In Battle Of Market Influencers, Putin Takes Round 2

| About: SPDR S&P (SPY)

Summary

Since the battle for market influence began, Janet Yellen took Round 1 as good news was good news again absent the near-term risk of Fed rate action.

In Round 2, however, despite ongoing positive economic data, Russia has been accused by NATO and the broad West of an incursion of troops and military hardware into Ukraine.

Heading into the long weekend, stocks should decline as the risk of a market-moving 'event' weighs heavily. So I'm giving Round 2 to Putin and advising sale of the SPY.

In my article, Yellen vs. Putin - Who Wins?, I pondered which market influencer would wield the most power. When authored, Janet Yellen had just given her speech in Jackson Hole, focusing on labor market slack, and thus removing tension around the issue of Fed rate hikes. Vladimir Putin was charging his aid convoy into Ukraine against the protest of the west, and was caught red handed sneaking some military hardware in via a second secret convoy. In my first fight follow up, I gave round 1 to Yellen, as the market rallied into record territory, with the S&P 500 breaking 2000. We are here today to report that round 2 has gone to Putin, but just barely on points. The SPDR S&P 500 (NYSE: SPY) slipped fractionally Thursday, as NATO confirmed Ukrainian claims that significant Russian hardware and troops had entered Southeastern Ukraine and were engaging Ukrainian troops therein. Heading into the long weekend, with Ukraine calling up reservists and Russia warning against such action, it seems likely the SPDR S&P 500 will slide again.

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5-Day Chart of SPDR S&P 500 (NYSEARCA:SPY) at Yahoo

The 5-day chart of the SPDR S&P 500 ETF illustrates the latest turmoil and the reason why we gave the round to Putin. Yet, Yellen almost pulled out another win for the SPY Thursday, and the ETF claimed higher ground into midday Friday. But, as the SPY approaches the long weekend, I expect investors will take risk off. It's the prudent thing to do given the event risk that overshadows stocks today. For this reason, I advise day traders to sell the SPY here, as I believe the near-term future for it is red.

In the wake of Yellen's speech, good news is good news again, so that any positive economic data offers support for stocks. When the market feared the Fed could move on rates faster than it had hoped, then strong GDP data and other data threatened stocks. Today, though, as Yellen focuses on the vague issue of labor market slack as a reason to hold back on rates, well good news is celebrated.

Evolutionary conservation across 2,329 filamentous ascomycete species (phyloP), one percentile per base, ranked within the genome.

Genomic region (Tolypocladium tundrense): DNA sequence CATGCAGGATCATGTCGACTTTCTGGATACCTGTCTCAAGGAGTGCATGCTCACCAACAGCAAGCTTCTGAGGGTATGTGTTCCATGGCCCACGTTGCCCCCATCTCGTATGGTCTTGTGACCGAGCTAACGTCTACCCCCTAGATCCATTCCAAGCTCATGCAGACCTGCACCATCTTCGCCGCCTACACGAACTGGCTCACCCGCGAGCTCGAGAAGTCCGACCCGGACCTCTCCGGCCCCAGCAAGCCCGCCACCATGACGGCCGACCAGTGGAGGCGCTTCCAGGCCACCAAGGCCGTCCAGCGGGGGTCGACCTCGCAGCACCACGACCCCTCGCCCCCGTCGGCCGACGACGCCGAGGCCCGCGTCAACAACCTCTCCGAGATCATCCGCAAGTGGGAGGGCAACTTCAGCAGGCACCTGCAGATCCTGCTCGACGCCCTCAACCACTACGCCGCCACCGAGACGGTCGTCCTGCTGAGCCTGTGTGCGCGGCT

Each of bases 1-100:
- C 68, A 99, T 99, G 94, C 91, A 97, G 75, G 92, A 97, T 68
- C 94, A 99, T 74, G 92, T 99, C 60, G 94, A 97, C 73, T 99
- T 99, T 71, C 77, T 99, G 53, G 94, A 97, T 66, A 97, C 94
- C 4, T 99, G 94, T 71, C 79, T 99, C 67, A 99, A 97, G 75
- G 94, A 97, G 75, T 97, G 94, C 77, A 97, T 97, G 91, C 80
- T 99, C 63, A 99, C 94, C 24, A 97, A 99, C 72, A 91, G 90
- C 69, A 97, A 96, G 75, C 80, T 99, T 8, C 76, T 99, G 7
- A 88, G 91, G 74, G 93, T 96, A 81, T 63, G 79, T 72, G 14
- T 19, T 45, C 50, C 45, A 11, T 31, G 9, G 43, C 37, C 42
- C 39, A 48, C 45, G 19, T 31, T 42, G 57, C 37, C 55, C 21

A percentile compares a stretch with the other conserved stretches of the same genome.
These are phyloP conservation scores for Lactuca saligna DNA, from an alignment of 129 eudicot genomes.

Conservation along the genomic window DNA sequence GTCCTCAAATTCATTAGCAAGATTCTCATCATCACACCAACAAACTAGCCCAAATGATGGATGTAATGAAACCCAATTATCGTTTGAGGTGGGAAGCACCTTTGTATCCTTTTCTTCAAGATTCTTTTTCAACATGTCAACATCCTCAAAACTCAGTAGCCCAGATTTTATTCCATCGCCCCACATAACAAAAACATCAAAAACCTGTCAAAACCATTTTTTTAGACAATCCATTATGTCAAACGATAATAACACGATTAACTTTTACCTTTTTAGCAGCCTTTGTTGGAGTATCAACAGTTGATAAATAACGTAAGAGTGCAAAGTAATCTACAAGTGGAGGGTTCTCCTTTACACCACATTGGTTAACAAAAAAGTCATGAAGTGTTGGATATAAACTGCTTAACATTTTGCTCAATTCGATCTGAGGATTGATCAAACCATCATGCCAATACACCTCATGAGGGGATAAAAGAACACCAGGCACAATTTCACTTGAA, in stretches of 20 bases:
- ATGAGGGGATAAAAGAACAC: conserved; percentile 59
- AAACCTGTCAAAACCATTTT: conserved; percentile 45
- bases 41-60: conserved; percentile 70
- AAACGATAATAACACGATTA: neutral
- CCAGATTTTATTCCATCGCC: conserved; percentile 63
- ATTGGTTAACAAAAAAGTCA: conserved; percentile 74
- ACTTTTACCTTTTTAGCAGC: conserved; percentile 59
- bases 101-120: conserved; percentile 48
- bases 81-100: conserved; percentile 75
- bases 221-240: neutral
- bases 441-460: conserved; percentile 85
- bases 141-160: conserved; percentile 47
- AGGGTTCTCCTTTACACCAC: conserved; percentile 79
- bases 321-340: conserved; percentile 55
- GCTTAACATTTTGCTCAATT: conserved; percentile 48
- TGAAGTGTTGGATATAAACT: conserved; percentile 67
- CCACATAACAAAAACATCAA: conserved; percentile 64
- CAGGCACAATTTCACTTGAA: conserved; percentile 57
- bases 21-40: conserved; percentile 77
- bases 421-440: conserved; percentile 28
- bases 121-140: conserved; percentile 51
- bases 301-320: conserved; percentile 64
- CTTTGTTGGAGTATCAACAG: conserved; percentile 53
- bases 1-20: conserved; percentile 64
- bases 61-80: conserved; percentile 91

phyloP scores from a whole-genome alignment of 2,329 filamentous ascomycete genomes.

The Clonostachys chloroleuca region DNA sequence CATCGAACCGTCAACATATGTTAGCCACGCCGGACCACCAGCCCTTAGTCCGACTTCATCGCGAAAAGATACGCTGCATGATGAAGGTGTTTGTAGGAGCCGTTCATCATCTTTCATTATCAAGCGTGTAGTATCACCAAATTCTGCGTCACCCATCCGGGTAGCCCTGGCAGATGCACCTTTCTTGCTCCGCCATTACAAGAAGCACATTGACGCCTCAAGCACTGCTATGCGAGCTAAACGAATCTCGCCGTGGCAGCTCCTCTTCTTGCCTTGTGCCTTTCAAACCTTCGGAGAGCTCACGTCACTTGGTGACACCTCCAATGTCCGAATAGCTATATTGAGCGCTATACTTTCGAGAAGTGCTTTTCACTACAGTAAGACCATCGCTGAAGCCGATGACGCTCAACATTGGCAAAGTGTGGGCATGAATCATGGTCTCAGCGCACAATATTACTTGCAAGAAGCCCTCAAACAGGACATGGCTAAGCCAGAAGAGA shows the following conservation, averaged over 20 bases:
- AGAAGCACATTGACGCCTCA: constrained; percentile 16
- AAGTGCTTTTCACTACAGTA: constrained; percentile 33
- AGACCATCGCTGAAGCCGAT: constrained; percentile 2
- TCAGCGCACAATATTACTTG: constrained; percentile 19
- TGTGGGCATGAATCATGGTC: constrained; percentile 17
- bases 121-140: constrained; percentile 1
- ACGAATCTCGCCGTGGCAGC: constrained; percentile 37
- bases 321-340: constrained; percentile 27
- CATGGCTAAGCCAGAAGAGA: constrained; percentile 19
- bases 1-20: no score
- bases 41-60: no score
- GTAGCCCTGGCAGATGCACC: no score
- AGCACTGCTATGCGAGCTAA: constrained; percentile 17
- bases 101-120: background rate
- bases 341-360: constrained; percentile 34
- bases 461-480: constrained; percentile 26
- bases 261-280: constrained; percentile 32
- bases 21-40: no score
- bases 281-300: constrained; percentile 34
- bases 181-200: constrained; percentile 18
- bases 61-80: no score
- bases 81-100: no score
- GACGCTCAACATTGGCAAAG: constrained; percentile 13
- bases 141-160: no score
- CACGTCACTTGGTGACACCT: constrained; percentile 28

Over the past couple days, second quarter GDP was revised slightly higher from an already strong level to 4.2%. Pending Home Sales was reported improved as well. So, all the pegs were in place for Yellen to take the round. Friday, the Personal Income & Outlays data was unfavorable, showing the first month-to-month decrease in consumer spending (-0.1% in July) in six months. But consumer sentiment was reported improved at the close of August, so the data perhaps was offset by the more recent information. It certainly helped that the Chicago Purchasing Managers Index surged higher to a mark of 64.3, from 52.6 in July. That shows significant economic expansion in August, versus July's mild growth. So, on average, the data was favorable for stocks Friday, but before the close, the latest threat from Russia was expected to weigh heavier.

The latest headlines show Russian troops and military hardware have entered Ukraine and are engaging in battle against Kiev forces. President Obama's statement yesterday that there was no American military option on the table for Ukraine, while probably the right strategy, will not prove helpful to the Ukrainian cause in my opinion. Russia's Putin now seems to have free reign to Ukraine without fear of U.S. rebuttal, at least of the sort that might stop Putin. The issue is being taken up in the U.N. Security Council, though Russia holds veto power as a permanent member.

Ironically, this is good news for stocks and should be supportive of the SPY, since deeper engagement between Russia and the U.S. is limited. Though, as we saw this week, covert warfare, like in the case of the alleged hacking of U.S. banks by Russians, remains a serious threat to the U.S. economy and dollar. This dollar threat is the key reason why I see this geopolitical issue as different from the rest, and favorable for gold.

There's no telling as to what happens next, and the weekend is a long one. As I scribbled here, closing out this report near 2:00 PM ET, the SPY was edging lower off its gains. I fully expect it to end the day in the red due to the event risk that lingers for the weekend, so traders are advised to sell the SPY ETF. Thus, Putin clearly takes this round over Yellen as the market's key influencer. I cover the market daily, so readers may want to follow my column to receive my updates.

Disclosure: The author has no positions in any stocks mentioned, and no plans to initiate any positions within the next 72 hours.

The author wrote this article themselves, and it expresses their own opinions. The author is not receiving compensation for it (other than from Seeking Alpha). The author has no business relationship with any company whose stock is mentioned in this article.